We did not directly quantify total caffeine intake in this study. This is because the FFQ did not draw a distinction between decaffeinated and caffeinated coffee, although even had the survey parsed the two, quantifying total caffeine content would be problematical. The caffeine content in a cup of coffee is variable, even if brewed from the same outlet; a standard 8-oz cup of coffee can contain anywhere between 95-200 mg of caffeine [35,36]. Furthermore, it is important to emphasize that caffeine and coffee are not synonymous, and conflation of the two oversimplifies the effect coffee may have on cardiovascular health. In a study of 15 volunteers, intravenous caffeine infusion induced similar increases in muscle sympathetic activity and blood pressure in both habitual and nonhabitual coffee drinkers. However, drinking a cup of coffee increased blood pressure in only the nonhabitual drinkers despite comparable increases of muscle sympathetic activity and plasma caffeine levels in both populations [10].

Conflicts of interest

Drs. Xu, Fan, Heckbert, Amsterdam, Alonso, and Wong have no disclosures to declare. Dr. Budoff is funded by the National Institutes of Health and GE Healthcare, Chicago, IL.


This research was supported by contracts HHSN268201500003I, N01-HC-95159, N01-HC-95160, N01-HC-95161, N01-HC-95162, N01-HC-95163, N01-HC-95164, N01-HC-95165, N01-HC-95166, N01-HC-95167, N01-HC-95168, N01-HC-95169 and grant R01 HL127659 from the National Heart, Lung, and Blood Institute, and by grants UL1-TR-000040, UL1-TR-001079, and UL1-TR-001420 from NCATS. Dr. Alonso was supported by American Heart Association grant 16EIA26410001. The authors thank the other investigators, the staff, and the participants of the MESA study for their valuable contributions. A full list of participating MESA investigators and institutions can be found at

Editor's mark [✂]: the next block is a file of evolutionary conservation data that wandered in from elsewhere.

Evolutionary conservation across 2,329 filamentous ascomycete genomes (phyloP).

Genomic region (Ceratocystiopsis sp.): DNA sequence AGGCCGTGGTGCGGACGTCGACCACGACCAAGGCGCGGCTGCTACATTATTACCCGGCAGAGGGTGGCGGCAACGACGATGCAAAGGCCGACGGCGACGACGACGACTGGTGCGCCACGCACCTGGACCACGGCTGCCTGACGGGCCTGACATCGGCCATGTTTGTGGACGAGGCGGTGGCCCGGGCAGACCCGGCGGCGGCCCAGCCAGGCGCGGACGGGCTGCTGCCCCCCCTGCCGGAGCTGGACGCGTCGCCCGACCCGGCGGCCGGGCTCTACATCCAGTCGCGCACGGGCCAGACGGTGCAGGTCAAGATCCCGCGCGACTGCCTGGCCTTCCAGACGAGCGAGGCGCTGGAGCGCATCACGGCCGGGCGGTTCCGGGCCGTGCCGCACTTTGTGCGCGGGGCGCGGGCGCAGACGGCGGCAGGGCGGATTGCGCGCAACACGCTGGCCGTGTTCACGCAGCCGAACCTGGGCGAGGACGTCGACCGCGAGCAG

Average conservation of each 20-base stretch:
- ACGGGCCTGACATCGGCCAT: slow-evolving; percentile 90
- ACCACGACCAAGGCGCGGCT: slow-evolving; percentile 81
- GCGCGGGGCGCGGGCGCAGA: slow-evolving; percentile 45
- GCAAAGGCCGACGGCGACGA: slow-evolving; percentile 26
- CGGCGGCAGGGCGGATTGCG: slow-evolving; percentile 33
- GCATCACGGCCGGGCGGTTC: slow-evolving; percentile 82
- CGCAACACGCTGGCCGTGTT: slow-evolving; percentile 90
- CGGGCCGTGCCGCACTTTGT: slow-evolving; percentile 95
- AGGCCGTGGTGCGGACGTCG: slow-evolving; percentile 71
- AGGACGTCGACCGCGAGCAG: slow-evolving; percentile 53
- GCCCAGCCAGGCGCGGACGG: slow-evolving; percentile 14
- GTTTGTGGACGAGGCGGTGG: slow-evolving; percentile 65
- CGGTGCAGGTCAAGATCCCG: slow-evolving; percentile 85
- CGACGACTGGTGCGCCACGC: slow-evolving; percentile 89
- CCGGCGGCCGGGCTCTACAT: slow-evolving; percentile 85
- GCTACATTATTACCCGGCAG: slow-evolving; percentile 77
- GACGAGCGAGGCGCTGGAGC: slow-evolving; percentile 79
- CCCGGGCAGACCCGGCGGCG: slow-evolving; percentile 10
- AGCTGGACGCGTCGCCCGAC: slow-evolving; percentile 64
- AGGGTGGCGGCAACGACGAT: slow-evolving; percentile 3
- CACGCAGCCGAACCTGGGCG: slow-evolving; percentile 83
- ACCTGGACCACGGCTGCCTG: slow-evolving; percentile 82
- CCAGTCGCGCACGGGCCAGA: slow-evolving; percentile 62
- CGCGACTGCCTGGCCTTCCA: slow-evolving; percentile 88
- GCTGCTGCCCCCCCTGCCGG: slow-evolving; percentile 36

Our findings support the previously reported studies where there appears to be no dose-response association between coffee intake and AF risk. However, our study finds evidence that intermittent, but not habitual, coffee consumption, which is defined as <0.5 cups of daily coffee, might be associated with a modestly increased risk of incident AF in a healthy population free of cardiovascular disease. Further research is needed to clarify the relationship of coffee consumption, especially intermittent use, with the risk of incident and recurrent AF in regard to the biological mechanism and subgroups in which the effect is particularly pronounced.